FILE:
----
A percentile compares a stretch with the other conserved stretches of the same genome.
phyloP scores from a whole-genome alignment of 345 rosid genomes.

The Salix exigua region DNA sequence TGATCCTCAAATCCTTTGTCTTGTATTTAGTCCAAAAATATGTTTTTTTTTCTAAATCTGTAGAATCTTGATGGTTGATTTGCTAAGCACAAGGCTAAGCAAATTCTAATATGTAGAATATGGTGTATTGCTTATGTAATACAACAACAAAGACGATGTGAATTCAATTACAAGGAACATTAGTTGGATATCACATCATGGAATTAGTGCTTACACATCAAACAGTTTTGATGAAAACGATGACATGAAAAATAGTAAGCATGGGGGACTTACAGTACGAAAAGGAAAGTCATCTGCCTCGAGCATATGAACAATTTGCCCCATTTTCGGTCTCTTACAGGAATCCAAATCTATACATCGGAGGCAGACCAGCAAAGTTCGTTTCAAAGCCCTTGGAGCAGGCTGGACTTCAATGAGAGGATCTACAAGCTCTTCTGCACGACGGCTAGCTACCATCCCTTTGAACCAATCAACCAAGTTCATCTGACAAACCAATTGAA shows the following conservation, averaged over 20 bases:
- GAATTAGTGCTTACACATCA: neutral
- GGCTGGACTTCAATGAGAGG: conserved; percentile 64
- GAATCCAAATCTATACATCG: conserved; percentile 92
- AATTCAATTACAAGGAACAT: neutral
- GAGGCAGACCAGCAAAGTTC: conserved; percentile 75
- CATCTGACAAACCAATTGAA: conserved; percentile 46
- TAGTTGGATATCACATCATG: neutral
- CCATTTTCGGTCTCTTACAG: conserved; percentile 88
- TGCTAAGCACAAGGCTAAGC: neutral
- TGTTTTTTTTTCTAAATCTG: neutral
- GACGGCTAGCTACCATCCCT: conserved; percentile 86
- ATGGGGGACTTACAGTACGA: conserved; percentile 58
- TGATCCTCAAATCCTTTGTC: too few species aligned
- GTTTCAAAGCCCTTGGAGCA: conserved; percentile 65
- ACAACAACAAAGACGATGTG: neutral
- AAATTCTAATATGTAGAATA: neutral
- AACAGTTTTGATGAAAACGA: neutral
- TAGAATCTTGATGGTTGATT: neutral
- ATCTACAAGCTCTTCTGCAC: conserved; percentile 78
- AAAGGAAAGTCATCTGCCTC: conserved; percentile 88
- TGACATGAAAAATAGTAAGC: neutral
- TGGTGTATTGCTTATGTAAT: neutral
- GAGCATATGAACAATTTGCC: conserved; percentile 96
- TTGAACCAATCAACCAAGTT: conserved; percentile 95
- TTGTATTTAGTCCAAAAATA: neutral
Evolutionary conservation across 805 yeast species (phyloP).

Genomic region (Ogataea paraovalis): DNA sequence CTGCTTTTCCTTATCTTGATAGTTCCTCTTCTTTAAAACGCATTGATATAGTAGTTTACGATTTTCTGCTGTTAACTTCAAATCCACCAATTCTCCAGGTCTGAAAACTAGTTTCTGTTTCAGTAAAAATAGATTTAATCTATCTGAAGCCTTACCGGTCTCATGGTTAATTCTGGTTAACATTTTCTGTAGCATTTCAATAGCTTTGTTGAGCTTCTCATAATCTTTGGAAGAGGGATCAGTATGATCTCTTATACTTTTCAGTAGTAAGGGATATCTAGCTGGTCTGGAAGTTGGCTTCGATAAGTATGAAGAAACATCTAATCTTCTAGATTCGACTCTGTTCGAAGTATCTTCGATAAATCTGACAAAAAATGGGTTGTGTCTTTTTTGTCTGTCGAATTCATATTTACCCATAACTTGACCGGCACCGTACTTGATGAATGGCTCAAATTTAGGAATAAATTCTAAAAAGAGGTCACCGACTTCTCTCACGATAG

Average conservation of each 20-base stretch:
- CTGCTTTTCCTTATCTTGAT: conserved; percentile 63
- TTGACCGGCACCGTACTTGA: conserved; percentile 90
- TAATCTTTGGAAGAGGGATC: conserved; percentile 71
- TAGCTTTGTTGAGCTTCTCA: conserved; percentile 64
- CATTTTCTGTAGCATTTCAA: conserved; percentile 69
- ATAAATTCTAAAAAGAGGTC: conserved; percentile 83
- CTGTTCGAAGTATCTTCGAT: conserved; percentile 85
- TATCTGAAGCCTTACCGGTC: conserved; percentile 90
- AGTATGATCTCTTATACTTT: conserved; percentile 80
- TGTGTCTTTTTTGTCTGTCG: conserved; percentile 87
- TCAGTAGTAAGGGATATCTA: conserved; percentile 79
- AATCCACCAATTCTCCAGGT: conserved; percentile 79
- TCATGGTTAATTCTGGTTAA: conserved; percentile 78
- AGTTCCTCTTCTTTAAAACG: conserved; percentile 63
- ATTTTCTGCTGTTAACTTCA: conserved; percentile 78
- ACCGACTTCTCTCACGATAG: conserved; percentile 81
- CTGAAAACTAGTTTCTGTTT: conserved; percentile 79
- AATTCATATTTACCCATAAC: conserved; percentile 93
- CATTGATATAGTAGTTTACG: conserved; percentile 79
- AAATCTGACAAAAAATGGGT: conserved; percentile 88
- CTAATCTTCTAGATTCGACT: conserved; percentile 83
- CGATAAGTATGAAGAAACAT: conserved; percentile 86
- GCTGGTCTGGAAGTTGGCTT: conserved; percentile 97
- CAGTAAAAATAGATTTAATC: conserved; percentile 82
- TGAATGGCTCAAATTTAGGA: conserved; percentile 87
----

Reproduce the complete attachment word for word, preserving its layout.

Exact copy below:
A percentile compares a stretch with the other conserved stretches of the same genome.
phyloP scores from a whole-genome alignment of 345 rosid genomes.

The Salix exigua region DNA sequence TGATCCTCAAATCCTTTGTCTTGTATTTAGTCCAAAAATATGTTTTTTTTTCTAAATCTGTAGAATCTTGATGGTTGATTTGCTAAGCACAAGGCTAAGCAAATTCTAATATGTAGAATATGGTGTATTGCTTATGTAATACAACAACAAAGACGATGTGAATTCAATTACAAGGAACATTAGTTGGATATCACATCATGGAATTAGTGCTTACACATCAAACAGTTTTGATGAAAACGATGACATGAAAAATAGTAAGCATGGGGGACTTACAGTACGAAAAGGAAAGTCATCTGCCTCGAGCATATGAACAATTTGCCCCATTTTCGGTCTCTTACAGGAATCCAAATCTATACATCGGAGGCAGACCAGCAAAGTTCGTTTCAAAGCCCTTGGAGCAGGCTGGACTTCAATGAGAGGATCTACAAGCTCTTCTGCACGACGGCTAGCTACCATCCCTTTGAACCAATCAACCAAGTTCATCTGACAAACCAATTGAA shows the following conservation, averaged over 20 bases:
- GAATTAGTGCTTACACATCA: neutral
- GGCTGGACTTCAATGAGAGG: conserved; percentile 64
- GAATCCAAATCTATACATCG: conserved; percentile 92
- AATTCAATTACAAGGAACAT: neutral
- GAGGCAGACCAGCAAAGTTC: conserved; percentile 75
- CATCTGACAAACCAATTGAA: conserved; percentile 46
- TAGTTGGATATCACATCATG: neutral
- CCATTTTCGGTCTCTTACAG: conserved; percentile 88
- TGCTAAGCACAAGGCTAAGC: neutral
- TGTTTTTTTTTCTAAATCTG: neutral
- GACGGCTAGCTACCATCCCT: conserved; percentile 86
- ATGGGGGACTTACAGTACGA: conserved; percentile 58
- TGATCCTCAAATCCTTTGTC: too few species aligned
- GTTTCAAAGCCCTTGGAGCA: conserved; percentile 65
- ACAACAACAAAGACGATGTG: neutral
- AAATTCTAATATGTAGAATA: neutral
- AACAGTTTTGATGAAAACGA: neutral
- TAGAATCTTGATGGTTGATT: neutral
- ATCTACAAGCTCTTCTGCAC: conserved; percentile 78
- AAAGGAAAGTCATCTGCCTC: conserved; percentile 88
- TGACATGAAAAATAGTAAGC: neutral
- TGGTGTATTGCTTATGTAAT: neutral
- GAGCATATGAACAATTTGCC: conserved; percentile 96
- TTGAACCAATCAACCAAGTT: conserved; percentile 95
- TTGTATTTAGTCCAAAAATA: neutral
Evolutionary conservation across 805 yeast species (phyloP).

Genomic region (Ogataea paraovalis): DNA sequence CTGCTTTTCCTTATCTTGATAGTTCCTCTTCTTTAAAACGCATTGATATAGTAGTTTACGATTTTCTGCTGTTAACTTCAAATCCACCAATTCTCCAGGTCTGAAAACTAGTTTCTGTTTCAGTAAAAATAGATTTAATCTATCTGAAGCCTTACCGGTCTCATGGTTAATTCTGGTTAACATTTTCTGTAGCATTTCAATAGCTTTGTTGAGCTTCTCATAATCTTTGGAAGAGGGATCAGTATGATCTCTTATACTTTTCAGTAGTAAGGGATATCTAGCTGGTCTGGAAGTTGGCTTCGATAAGTATGAAGAAACATCTAATCTTCTAGATTCGACTCTGTTCGAAGTATCTTCGATAAATCTGACAAAAAATGGGTTGTGTCTTTTTTGTCTGTCGAATTCATATTTACCCATAACTTGACCGGCACCGTACTTGATGAATGGCTCAAATTTAGGAATAAATTCTAAAAAGAGGTCACCGACTTCTCTCACGATAG

Average conservation of each 20-base stretch:
- CTGCTTTTCCTTATCTTGAT: conserved; percentile 63
- TTGACCGGCACCGTACTTGA: conserved; percentile 90
- TAATCTTTGGAAGAGGGATC: conserved; percentile 71
- TAGCTTTGTTGAGCTTCTCA: conserved; percentile 64
- CATTTTCTGTAGCATTTCAA: conserved; percentile 69
- ATAAATTCTAAAAAGAGGTC: conserved; percentile 83
- CTGTTCGAAGTATCTTCGAT: conserved; percentile 85
- TATCTGAAGCCTTACCGGTC: conserved; percentile 90
- AGTATGATCTCTTATACTTT: conserved; percentile 80
- TGTGTCTTTTTTGTCTGTCG: conserved; percentile 87
- TCAGTAGTAAGGGATATCTA: conserved; percentile 79
- AATCCACCAATTCTCCAGGT: conserved; percentile 79
- TCATGGTTAATTCTGGTTAA: conserved; percentile 78
- AGTTCCTCTTCTTTAAAACG: conserved; percentile 63
- ATTTTCTGCTGTTAACTTCA: conserved; percentile 78
- ACCGACTTCTCTCACGATAG: conserved; percentile 81
- CTGAAAACTAGTTTCTGTTT: conserved; percentile 79
- AATTCATATTTACCCATAAC: conserved; percentile 93
- CATTGATATAGTAGTTTACG: conserved; percentile 79
- AAATCTGACAAAAAATGGGT: conserved; percentile 88
- CTAATCTTCTAGATTCGACT: conserved; percentile 83
- CGATAAGTATGAAGAAACAT: conserved; percentile 86
- GCTGGTCTGGAAGTTGGCTT: conserved; percentile 97
- CAGTAAAAATAGATTTAATC: conserved; percentile 82
- TGAATGGCTCAAATTTAGGA: conserved; percentile 87